1. Give the image some serious thought. There are tons of reasons to get a tattoo: An inspirational friend or family member, a big life event, or just for the sake of art, but when you’re thinking about getting a tattoo, make sure you’re putting how it looks before what it means. Why? Because a) people aren’t always going to ask you what your tattoo means, and b) it’s a picture on your body. You want it first and foremost to look good.
2. Choose proper placement. This is a compositional element I think a lot of people don’t think about. For example, a tattoo can be distorted by placement on a body part that will stretch with pregnancy. Other concerns could be future employment and professional appearance. Hand and neck tattoos are said to be deal-breakers in the corporate job market, so take that into consideration. Finally, a tattoo can really flatter or distort a muscle depending on placement. For women whose features are often more dainty than mens, a tattoo sleeve that reaches all the way around the shoulder can make a woman appear to be more muscular and masculine. It’s not a rule to live or die by, just something to consider. Tattoos draw attention to themselves inherently. Where you put them is just as important as the images themselves.
3. Decide on your aesthetic. This is especially important if you plan on getting more and more tattoos. There are tons of different styles of tattoo art, from very stylized to super-realistic; black and grey to full-color, the sky is the limit. It’s imperative that you get a clear idea of what you want not only so you can convey it to your artist, but also to help you choose an artist.
4. Choose an artist wisely. Tattoo artists have different strengths and interests. In one shop you might find an artist who loves detail while another is great with Sailor Jerry style. It’s easy to search artists in your area because they usually have a really great online presence — after all, they are trying to build their business. You can also ask people whose tattoos catch your eye where they got there’s done. Once you’ve found your artist and made an appointment, they’ll often consult with you about your tattoo. If you’re unsure, deferring to their instincts on composition can both ensure that your tattoo will translate well on your skin, but that it will be something that your artist considers him or herself to be good at. However, if you feel that you’re getting pushed in the wrong direction by artistic differences with your artist, definitely try someone else. A tattoo is going to be on your skin for the rest of your life, most likely. It’s better to get exactly what you want than to worry about being polite. And I’ll bet they don’t want to tattoo someone who won’t like their style, either. So it’s beneficial to just be honest and straight-forward with your artist.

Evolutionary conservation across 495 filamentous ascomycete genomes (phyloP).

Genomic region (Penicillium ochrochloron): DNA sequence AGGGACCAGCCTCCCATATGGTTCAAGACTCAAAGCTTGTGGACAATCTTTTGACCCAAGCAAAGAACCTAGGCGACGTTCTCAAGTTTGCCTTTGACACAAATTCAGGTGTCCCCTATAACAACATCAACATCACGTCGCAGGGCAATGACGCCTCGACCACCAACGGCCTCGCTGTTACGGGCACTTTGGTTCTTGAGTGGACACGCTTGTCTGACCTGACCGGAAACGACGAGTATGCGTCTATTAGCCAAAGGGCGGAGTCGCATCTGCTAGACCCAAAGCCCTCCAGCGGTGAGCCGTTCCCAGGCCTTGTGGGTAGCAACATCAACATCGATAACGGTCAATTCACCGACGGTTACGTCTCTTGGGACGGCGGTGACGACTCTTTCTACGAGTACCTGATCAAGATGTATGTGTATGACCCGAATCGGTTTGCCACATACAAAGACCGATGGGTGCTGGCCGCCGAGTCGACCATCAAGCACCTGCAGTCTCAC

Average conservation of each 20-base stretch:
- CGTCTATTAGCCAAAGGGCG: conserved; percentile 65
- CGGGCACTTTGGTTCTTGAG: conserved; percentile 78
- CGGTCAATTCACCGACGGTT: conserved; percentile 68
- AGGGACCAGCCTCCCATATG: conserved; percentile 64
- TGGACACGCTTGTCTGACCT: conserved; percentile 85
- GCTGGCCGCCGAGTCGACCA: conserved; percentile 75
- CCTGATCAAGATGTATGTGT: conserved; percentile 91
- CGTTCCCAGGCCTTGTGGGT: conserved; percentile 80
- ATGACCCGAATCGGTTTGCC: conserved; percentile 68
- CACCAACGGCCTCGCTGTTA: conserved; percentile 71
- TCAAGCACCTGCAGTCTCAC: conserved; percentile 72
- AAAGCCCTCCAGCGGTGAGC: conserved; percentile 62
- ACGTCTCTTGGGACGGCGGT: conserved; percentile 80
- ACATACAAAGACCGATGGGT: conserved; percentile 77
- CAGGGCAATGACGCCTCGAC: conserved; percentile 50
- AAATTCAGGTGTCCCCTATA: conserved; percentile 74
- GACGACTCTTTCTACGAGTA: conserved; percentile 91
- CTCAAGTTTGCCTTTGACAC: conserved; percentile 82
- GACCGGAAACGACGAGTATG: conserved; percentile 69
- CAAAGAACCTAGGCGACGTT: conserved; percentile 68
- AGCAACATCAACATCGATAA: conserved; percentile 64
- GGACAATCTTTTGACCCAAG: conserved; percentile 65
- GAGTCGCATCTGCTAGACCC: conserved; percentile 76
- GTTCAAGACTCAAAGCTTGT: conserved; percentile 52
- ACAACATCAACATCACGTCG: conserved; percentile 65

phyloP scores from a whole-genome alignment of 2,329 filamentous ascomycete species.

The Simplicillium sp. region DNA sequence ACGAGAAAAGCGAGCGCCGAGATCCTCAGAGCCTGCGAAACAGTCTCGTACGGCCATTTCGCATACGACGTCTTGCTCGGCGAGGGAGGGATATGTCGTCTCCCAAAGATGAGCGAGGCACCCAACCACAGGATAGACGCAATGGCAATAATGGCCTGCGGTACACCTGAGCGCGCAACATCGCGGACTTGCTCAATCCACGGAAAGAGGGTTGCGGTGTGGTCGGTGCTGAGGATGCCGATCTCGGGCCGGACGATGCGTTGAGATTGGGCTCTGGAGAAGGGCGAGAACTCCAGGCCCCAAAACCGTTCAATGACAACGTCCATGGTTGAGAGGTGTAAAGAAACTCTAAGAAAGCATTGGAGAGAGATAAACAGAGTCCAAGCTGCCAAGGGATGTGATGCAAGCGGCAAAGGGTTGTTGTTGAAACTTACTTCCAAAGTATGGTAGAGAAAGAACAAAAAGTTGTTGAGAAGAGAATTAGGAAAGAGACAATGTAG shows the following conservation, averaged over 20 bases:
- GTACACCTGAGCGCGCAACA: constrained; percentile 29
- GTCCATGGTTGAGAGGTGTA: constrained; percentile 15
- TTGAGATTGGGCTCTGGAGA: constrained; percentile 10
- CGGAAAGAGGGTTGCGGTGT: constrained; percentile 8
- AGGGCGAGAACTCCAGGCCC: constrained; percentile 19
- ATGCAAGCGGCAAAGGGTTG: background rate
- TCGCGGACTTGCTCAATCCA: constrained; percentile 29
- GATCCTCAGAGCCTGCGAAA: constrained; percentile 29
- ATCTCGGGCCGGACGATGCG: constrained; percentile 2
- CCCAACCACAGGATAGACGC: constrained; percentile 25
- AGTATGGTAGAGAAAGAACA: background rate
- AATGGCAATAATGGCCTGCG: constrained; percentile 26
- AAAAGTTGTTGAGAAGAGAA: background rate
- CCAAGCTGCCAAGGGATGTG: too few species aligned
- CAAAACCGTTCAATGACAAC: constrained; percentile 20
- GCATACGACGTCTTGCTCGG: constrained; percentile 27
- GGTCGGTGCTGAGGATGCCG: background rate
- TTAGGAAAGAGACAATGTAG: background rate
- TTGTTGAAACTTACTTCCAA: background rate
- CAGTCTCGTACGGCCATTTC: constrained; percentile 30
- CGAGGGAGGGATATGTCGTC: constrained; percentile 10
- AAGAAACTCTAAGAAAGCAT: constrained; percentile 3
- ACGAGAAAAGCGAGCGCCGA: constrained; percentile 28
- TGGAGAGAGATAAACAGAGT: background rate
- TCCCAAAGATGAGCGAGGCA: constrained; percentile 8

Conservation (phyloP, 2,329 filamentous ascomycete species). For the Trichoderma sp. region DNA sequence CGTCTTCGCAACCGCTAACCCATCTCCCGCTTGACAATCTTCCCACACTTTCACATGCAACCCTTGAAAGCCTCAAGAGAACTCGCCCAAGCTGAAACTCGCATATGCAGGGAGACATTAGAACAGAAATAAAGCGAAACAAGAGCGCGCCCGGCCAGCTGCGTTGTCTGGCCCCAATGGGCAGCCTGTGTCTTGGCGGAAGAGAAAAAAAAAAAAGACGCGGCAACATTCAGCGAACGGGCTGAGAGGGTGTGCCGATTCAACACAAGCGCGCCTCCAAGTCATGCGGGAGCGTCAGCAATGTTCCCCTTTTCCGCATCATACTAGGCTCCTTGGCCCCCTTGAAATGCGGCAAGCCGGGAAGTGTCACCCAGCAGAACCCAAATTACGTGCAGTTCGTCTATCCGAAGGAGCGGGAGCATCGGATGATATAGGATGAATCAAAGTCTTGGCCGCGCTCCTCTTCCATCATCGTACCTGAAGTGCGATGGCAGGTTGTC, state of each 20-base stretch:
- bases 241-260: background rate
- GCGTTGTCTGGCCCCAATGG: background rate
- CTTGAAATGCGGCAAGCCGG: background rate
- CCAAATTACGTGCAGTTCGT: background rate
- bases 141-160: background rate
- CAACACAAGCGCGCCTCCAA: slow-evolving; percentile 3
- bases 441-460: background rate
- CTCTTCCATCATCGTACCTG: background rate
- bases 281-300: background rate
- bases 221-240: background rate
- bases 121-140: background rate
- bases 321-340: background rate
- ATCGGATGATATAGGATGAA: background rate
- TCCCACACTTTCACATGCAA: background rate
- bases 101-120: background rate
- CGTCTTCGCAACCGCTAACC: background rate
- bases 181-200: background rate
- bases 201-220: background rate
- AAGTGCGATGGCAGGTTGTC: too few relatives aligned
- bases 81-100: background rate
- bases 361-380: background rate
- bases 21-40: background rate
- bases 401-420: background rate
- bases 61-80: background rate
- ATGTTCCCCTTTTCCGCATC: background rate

5. Take care of your new tattoo. Tattoos peel and do all sorts of strange things when they’re fresh. Your artist will probably saran-wrap your new ink and prescribe a regimen of non-irritating soap and a good moisturizer. Mine told me to use Aquaphor and it worked like a charm. I have seen the other side of it, as I’m sure many have. Tattoos in places that are easily rubbed by clothing or shoes are asking for after-care mishaps. I once had a friend who had her instep tattooed. Her flip-flops turned her dolphin tattoo into kind of a permanent bruise-looking thing. At least it was only her foot. But there is a lot to be said for protecting your investment while it’s fresh, keeping it protected from the sun, and keeping it moisturized so it always looks great.